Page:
Having very recently graduated from a well-respected English university, it is with a relatively small amount of regret that I admit; I have not yet found myself a place on the much-revered graduate employment scene. I am currently working part-time at a supermarket, as I have been doing since I began my final year of study, for paying the bills’ sake. Of course, a considerable portion of the rest of my time since I left university has been spent on searching and applying for graduate jobs. Consequently, another regrettably sizeable chunk of it seems to have been spent being told I ‘have been unsuccessful’ in such endeavours. It really is difficult not to get slightly downhearted when faced with rejection email after rejection email, especially when you have spent a great deal of time, effort and money travelling halfway across the country for interviews. (I’m sure other graduates in the same position who might be reading this are nodding in dispirited agreement at this point). However, I have recently come to feel that there might actually be, as everyone keeps trying to reassure me, something positive to take from such experiences. Yes, even when I’m being unsuccessful miles from home, I’m still gaining interview experience and I’m still trying, which is better than not trying – but I think this particular silver lining may run deeper than that.
I had something of an epiphany a few days ago, when I was woken up by a phone call from one of the many companies to whom I’d just applied for a graduate role. In this particular instance, my application had been less than enthusiastic; a quick upload of my CV and a generic cover letter saying everything I can only imagine everyone writes in a cover letter, and a sceptical click on the ‘Apply Now!’ button. And they were calling me. This ought to be interesting, I thought.
The call lasted around four minutes. A chirpy-sounding lady asked me first of all what had attracted me to a sales-focused role; I responded with all of the usual stuff about being a ‘people person’, highly driven and motivated and possessing exactly the right kind of personality to be successful in the role – and of course I talked a bit about my ‘relevant experience’ (ahem…) and how much I’d enjoyed gaining it. Next, she asked me whether I considered myself to be someone ‘particularly motivated by money’. I (less confidently) assured her that I did indeed consider myself to be such a person – almost to the point of questioning what better motivating force there could possibly be in life. She then asked me whether I would choose progression over financial reward, in my career. That was when I surrendered, and began to tell the truth. I told her that actually, in perfect honesty I couldn’t really go for the latter. I told her that I suspected I would be much happier in the knowledge that my career allowed me to help people, to contribute something positive to the world and to end each day with a sense of fulfilment and satisfaction, than I would be in the knowledge that a fat paycheque could be mine at the end of each month…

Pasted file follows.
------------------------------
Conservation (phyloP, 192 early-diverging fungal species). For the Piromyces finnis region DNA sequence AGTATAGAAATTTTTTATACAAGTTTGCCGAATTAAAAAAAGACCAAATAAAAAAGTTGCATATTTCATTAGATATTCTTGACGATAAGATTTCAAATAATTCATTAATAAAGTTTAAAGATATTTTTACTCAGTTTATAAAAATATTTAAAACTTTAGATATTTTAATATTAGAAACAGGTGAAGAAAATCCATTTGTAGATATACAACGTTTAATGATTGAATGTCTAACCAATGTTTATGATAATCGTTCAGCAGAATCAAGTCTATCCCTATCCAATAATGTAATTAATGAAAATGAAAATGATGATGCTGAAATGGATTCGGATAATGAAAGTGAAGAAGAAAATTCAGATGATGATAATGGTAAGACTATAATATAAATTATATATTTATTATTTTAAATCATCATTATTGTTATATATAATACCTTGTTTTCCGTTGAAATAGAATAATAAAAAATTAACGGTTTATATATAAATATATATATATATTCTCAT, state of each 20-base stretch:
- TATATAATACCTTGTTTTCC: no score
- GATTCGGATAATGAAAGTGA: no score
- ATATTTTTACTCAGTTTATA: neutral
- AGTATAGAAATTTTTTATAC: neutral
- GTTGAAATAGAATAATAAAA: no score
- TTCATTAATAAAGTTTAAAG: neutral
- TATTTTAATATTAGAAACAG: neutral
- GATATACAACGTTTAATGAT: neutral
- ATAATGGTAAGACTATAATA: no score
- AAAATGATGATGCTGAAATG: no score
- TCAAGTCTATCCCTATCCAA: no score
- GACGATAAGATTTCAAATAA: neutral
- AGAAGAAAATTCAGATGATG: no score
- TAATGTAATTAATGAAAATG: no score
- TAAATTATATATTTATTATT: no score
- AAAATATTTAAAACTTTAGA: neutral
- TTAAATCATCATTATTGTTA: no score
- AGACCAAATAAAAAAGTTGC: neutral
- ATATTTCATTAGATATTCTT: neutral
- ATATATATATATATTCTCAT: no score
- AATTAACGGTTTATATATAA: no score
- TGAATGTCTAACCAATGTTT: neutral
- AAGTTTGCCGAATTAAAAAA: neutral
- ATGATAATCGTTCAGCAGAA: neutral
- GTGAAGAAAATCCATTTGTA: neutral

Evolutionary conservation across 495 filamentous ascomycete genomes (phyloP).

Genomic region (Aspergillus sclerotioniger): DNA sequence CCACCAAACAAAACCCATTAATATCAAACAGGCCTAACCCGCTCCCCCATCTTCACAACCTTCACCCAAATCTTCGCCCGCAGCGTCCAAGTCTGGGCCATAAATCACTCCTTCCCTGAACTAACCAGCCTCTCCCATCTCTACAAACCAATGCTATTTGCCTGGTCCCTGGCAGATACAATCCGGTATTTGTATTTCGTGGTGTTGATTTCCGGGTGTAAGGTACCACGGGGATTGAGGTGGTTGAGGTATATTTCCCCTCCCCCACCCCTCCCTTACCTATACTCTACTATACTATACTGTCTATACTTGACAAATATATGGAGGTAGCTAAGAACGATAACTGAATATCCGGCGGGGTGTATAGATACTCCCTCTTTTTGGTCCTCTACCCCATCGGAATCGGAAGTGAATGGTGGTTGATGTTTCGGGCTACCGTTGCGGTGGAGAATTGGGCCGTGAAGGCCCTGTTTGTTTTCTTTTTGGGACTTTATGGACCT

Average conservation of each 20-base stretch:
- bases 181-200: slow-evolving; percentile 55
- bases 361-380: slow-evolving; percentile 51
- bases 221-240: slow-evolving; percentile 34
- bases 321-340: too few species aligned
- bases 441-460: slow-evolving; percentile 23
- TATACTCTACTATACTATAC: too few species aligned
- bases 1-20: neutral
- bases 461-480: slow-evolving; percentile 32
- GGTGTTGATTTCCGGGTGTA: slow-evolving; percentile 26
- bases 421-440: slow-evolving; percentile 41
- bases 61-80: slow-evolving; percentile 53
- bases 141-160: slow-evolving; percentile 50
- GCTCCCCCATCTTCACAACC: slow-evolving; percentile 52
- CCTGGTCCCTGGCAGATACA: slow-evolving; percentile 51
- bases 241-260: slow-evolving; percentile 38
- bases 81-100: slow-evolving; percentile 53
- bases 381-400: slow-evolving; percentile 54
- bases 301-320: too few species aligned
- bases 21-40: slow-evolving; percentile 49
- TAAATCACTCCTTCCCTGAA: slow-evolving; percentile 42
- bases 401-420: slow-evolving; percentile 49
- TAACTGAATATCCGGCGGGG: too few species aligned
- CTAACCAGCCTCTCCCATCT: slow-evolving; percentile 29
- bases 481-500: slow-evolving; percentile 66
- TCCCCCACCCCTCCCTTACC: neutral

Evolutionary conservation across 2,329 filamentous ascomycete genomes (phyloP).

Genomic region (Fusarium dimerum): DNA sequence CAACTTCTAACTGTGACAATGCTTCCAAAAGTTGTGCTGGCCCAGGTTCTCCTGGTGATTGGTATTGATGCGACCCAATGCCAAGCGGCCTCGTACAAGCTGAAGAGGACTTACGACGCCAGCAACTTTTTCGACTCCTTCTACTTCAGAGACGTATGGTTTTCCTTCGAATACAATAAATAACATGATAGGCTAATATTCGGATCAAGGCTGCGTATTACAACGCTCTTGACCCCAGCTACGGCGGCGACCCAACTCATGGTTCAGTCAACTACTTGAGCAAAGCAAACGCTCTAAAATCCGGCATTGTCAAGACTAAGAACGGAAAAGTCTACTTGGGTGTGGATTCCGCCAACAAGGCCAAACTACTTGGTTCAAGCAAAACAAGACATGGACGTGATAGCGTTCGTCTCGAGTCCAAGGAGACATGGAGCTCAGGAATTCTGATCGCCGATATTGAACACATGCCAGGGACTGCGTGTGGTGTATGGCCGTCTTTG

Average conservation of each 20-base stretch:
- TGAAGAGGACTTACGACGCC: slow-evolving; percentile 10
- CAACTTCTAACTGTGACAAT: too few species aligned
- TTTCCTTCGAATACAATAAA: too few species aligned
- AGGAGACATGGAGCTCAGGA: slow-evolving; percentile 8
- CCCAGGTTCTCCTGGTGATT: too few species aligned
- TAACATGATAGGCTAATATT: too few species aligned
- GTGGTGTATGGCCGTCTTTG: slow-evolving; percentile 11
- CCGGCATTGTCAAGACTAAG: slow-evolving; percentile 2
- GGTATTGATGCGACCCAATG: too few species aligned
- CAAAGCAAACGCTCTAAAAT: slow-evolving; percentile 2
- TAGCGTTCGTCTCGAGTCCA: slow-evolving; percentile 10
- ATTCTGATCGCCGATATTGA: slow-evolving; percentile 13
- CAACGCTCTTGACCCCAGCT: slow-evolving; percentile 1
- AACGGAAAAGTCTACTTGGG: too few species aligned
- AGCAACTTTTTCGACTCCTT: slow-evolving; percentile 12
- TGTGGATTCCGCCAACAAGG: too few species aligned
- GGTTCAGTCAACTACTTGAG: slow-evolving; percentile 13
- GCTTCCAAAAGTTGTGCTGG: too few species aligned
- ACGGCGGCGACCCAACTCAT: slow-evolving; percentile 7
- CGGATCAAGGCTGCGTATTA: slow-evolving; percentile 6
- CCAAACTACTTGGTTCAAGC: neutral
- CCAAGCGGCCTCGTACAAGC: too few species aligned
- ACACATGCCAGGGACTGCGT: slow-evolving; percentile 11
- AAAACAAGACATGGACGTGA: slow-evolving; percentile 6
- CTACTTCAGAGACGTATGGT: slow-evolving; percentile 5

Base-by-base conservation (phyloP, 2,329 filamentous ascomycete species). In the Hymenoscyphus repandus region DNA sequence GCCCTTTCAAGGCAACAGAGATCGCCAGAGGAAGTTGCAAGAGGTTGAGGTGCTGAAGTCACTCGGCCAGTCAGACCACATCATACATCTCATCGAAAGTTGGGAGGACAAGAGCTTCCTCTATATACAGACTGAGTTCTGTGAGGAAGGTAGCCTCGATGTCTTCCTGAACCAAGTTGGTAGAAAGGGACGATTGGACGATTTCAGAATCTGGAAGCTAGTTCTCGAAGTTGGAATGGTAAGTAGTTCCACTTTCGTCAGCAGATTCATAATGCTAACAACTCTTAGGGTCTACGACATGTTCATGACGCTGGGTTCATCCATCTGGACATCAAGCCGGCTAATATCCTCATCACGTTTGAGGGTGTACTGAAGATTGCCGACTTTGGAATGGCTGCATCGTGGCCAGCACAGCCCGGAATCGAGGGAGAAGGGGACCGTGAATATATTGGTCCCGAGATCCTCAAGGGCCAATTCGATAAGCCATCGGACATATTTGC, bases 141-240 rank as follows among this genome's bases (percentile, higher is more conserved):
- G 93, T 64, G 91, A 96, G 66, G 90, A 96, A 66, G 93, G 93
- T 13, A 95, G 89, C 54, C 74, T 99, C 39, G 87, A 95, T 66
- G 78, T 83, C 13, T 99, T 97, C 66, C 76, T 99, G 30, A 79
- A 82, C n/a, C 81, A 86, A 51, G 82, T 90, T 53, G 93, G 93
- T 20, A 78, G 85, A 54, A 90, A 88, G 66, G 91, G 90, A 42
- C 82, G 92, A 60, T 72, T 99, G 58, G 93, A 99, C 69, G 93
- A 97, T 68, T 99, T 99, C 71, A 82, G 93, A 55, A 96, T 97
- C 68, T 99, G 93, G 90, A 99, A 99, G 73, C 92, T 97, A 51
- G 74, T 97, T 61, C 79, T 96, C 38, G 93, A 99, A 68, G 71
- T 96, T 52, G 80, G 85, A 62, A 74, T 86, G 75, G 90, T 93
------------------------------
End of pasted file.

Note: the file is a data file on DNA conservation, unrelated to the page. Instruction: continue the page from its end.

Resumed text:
And that was the end of that. She told me that she had been assessing my answers against the company’s desired competencies throughout the call, and unfortunately I didn’t meet their some of their criteria so they wouldn’t be taking my application any further. I said thankyou and goodbye in my very best ‘could I be any less surprised?’ voice, and thus yet another ‘unsuccessful’ was added to my list.
…And the epiphany? Well, I suppose I realised that the highly successful, respected individual who handed me my BA at my graduation ceremony might just have been right in what was, for me, one of the more memorable elements of his speech; Do not stay in a job where you are not happy, he said. Had I somehow managed to bluff my way through every stage of the aforementioned interview process and bagged myself a graduate role in sales, I very much doubt that I would have been truly happy in that role. Of course you can’t knock something until you’ve tried it, but another undeniable truth in life (very often denied, all the same) is that some people just aren’t really suited to some jobs. I have never considered myself to be the salesperson type – nor am I a particularly brilliant liar – so from now on I will not be absent-mindedly clicking ‘Apply Now’. Although my current job may not exactly be desirable, and may not allow me to begin fulfilling my true potential, I am quite happy to let it keep me going until I can find my way into a ‘proper job’ that I can genuinely get excited about – and one that actually suits me. If that ends up taking a while, then So Be It. Everyone seems to be in such a rush these days, and I know far too many people who wouldn’t hesitate to take just about any graduate position, whether it remotely resembled what they wanted to do with their lives or not, simply because it had the word ‘graduate’ in the title and they couldn’t bear to feel or appear unsuccessful any longer. Perhaps I’m being foolish, but I’m sure that the people carrying out these interviews can tell I’m not being entirely honest as I talk about how I’ve always wanted to work in X industry and they ought to hire me because I’m essentially Superwoman. From now on, if it isn’t really anything like what I’ve always wanted to do, and isn’t something I can truly see myself being successful and happy doing for a living, then I’m afraid their graduate role advertisement has been unsuccessful this time, and unfortunately I will not be taking my application process any further.